Amanda MackinnonWater lily GIANTS at Longwood Gardens

Longwood Gardens in Pennsylvania, USA is a sheer delight to visit. It’s one of those places that’s so good that it’s hard to pick a highlight. However, one of my favourite displays was the water lily feature. Once you’ve wound your way through the amazing conservatory and caught your breath again (yes, it’s that good), head out the back to find these amazing giants floating silently in their dark pools.

The water lily pond at Longwood Gardens

The water lily pond at Longwood Gardens

Victoria amazonica with Nymphaea 'Shirley Bryne' in the foreground

Victoria amazonica with Nymphaea ‘Shirley Bryne’ in the foreground

Longwood is home to a fantastic collection of the world’s largest water lily – ‘Victoria’ (Victoria amazonica). Originally described in 1801, ‘Victoria’ is the only living plant that can be identified above Earth by satellite imagery. Growing in the remote flooded lakes of South America, the lily pads can reach up to 8 feet across and choke the lakes when in their peak.

Yearly flooding of South America’s 2 main river systems results in thousands of nutrient rich flooded lakes that allow ‘Victoria’ to grow and thrive. Its roots bury themselves in the dark mud, stems reach up through the water and the leaves and flowers sit on the water surface open to the sun. The lifespan of these beauties depends upon the rise and fall of the water and the strength of each plants root system.

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‘Victoria’’s extreme size, beauty and structure is what fascinates plant enthusiasts. Sitting quietly by the pond at Longwood nearly everyone who walks through the entrance ‘ooos and ahhs’ when they catch site of the display.

Longwood Gardens first began growing them in 1957 and have 2 species that grow in the wild and also a newer Victoria ‘Longwood’ hybrid. The new hybrid is stronger than the others, has bigger leaves, more flowers, increased tolerance to adverse weather and tolerates cooler temperatures.

Longwood Gardens USA 010The water lilies are divided in the spring every 1-3 years as required. Whilst the foliage dies back in October the rhizomes spend the winter in the pools. Each flower lasts 3-5 days, interesting the scarab beetle which travels from one flower to another drawn by scent and warmth. They cover themselves with pollen before flying to the next flower. This cross fertilization ensures the species remains vibrant and alive.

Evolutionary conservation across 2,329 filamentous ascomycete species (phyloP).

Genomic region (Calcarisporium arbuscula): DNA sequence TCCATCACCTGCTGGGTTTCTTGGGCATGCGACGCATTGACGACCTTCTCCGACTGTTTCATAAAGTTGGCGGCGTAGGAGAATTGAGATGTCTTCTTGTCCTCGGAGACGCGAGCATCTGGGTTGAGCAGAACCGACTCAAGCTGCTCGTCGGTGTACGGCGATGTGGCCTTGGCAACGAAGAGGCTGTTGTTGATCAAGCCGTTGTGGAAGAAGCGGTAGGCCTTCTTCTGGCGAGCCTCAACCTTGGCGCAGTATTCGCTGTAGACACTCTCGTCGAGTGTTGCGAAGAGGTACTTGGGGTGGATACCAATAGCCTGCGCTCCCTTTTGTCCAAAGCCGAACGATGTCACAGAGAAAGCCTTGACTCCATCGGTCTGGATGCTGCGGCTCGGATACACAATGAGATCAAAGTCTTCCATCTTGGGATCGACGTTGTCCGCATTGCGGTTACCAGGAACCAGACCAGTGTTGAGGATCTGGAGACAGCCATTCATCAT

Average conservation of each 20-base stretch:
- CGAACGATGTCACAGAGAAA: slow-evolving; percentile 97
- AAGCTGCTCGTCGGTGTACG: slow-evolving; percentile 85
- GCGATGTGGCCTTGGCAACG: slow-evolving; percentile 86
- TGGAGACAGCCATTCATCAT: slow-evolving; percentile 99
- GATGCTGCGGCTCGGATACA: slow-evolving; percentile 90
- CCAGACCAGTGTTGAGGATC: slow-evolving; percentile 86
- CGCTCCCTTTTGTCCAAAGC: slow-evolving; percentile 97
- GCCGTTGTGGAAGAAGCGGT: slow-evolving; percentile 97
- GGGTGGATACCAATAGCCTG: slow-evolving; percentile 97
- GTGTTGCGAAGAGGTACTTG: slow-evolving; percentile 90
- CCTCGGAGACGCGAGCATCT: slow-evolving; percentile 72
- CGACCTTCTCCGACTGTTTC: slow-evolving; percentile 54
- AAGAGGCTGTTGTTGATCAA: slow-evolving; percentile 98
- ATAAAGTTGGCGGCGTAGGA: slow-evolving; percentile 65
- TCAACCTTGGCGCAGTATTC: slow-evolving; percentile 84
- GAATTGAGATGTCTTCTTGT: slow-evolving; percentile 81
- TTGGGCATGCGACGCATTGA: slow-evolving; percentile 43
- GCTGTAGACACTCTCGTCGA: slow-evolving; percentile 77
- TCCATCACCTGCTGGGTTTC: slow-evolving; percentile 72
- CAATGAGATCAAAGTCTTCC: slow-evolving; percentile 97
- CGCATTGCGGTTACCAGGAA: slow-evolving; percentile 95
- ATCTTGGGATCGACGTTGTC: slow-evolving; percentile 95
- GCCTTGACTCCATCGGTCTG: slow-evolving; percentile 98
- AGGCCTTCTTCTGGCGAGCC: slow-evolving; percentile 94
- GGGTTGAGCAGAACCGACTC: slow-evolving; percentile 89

At Longwood the water lily ponds are treated with a black dye called Deep Water. The dye shades the surface of the water and prevents algae growth. It also hides the mechanics of the pond and provides a dark backdrop to highlight the stunning flowers.

During my visit, gardeners were in the ponds pruning some of the larger leaves of the water lilies to make way for the younger ones to develop. They explained that they size of the ponds is a restriction and the larger leaves have to be regularly removed to allow the plants to send up newer foliage.

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Gardeners pruning the Victoria water lilies at Longwood Gardens

The waterlily display is a special location, framed by Longwood’s majestic conservatory. You could spend an hour taking in the ponds and not be disappointed. You can find out more at Longwood Gardens.

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Amanda Mackinnon

About Amanda Mackinnon

Amanda is a freelance writer working from the quiet rim of the world - beautiful Tasmania. Amanda's career has led her on a fascinating journey through marine science, education, horticulture, marketing and communications. Living in a busy male dominated household – chasing around 2 growing boys, a sop of a golden retriever, one cheeky ginger cat, a handful of chickens and even some stick insects, Amanda loves to write in her 'spare' time. With a keen interest in achievable gardens and family friendly projects, Amanda loves to share her experiences of what works well in her coastal Tassie garden as well as tips and tricks handpicked from all corners of the globe.

2 thoughts on “Water lily GIANTS at Longwood Gardens

  1. These look like you could ‘walk on water’ if you used them as stepping stones!

  2. Linda on said:

    I was fascinated to read about the black dye, Amanda. When I visited there weren’t any plants in the lily ponds but they still had a dark mysterious look about them, particularly when compared to some of the other ponds which are bright blue. I had assumed that the lily pond lining was black to create that effect.

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